What's Best for the FamilyWhat's Best for the FamilyWhat's Best for the Family6 years ago in Human Trafficking Awareness
The yellow sunrise light soaring over the bleached bones of the Coliseum and the arched churches of Rome (many of the latter built with marble stripped from the former) illuminated recently-washed piazzas and opening trattorias across the city, dancing on the surface of the Tiber and not yet obscured by the smog of early morning traffic. The light reached even the cramped bedroom that Mirela shared with her younger brother Nicu, and for one brief moment the peeling ochre wallpaper shone like cathedral gold. But the glow faded as Mirela's eyes adjusted to the light. Nicu, exhausted from last night's expedition, groaned and rolled over on his pallet, pulling a worn blanket over his head. Mirela smiled at him as she swung out of bed, but her smile vanished when she stepped onto the stone floor--it must have been a damp night, because her knee buckled under her weight when she tried to stand. Biting her tongue so as not to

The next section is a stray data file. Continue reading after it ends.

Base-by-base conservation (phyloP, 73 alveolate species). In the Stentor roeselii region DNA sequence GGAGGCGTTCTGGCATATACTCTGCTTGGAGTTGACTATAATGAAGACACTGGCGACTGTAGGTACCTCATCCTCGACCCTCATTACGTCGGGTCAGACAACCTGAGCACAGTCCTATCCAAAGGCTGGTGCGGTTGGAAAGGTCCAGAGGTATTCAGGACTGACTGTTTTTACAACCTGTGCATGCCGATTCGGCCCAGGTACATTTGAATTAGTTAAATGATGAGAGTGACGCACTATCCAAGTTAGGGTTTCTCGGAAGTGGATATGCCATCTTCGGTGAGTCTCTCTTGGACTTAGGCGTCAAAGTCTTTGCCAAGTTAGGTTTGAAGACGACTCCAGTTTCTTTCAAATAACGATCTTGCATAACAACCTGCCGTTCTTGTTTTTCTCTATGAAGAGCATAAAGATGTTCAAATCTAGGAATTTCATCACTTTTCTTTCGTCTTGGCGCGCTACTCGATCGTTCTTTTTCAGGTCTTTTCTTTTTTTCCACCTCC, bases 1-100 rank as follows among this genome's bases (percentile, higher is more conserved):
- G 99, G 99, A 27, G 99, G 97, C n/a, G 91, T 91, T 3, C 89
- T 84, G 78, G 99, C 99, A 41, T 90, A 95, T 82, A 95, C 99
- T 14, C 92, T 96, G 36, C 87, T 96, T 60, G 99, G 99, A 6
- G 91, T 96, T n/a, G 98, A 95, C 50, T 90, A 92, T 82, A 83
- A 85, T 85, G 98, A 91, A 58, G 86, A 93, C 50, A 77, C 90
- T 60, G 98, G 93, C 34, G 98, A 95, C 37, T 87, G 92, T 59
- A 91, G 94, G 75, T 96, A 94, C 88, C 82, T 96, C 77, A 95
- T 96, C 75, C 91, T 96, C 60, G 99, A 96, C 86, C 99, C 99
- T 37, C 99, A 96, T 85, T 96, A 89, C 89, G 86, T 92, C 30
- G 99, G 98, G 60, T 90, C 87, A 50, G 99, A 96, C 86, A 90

Human traficking in the UKHuman traficking in the UK6 years ago in Human Trafficking Awareness
There are more people enslaved worldwide today than there were 200 years ago in the lead up to the abolition of the transatlantic slave trade. Human trafficking, the modern day slave trade, is the fastest growing form of international crime with an estimated 600,000 800,000 people trafficked across international borders each year. The number of people trafficked internally is currently unknown.
People are bought and sold into the sex industry, forced labour, domestic servitude and forced organ donation.
Every year men, women and children are bought and sold. Often traffickers will use threats, manipulation and debt bondage to ensure that their victims do not escape. CARE is focussing on the plight of women, children and men trafficked into prostitution in the UK and across the world. Many are kept in appalling conditions and are forced to see dozens of clients a day. Research shows that those who are rescued often share similar symptoms with survivors of torture.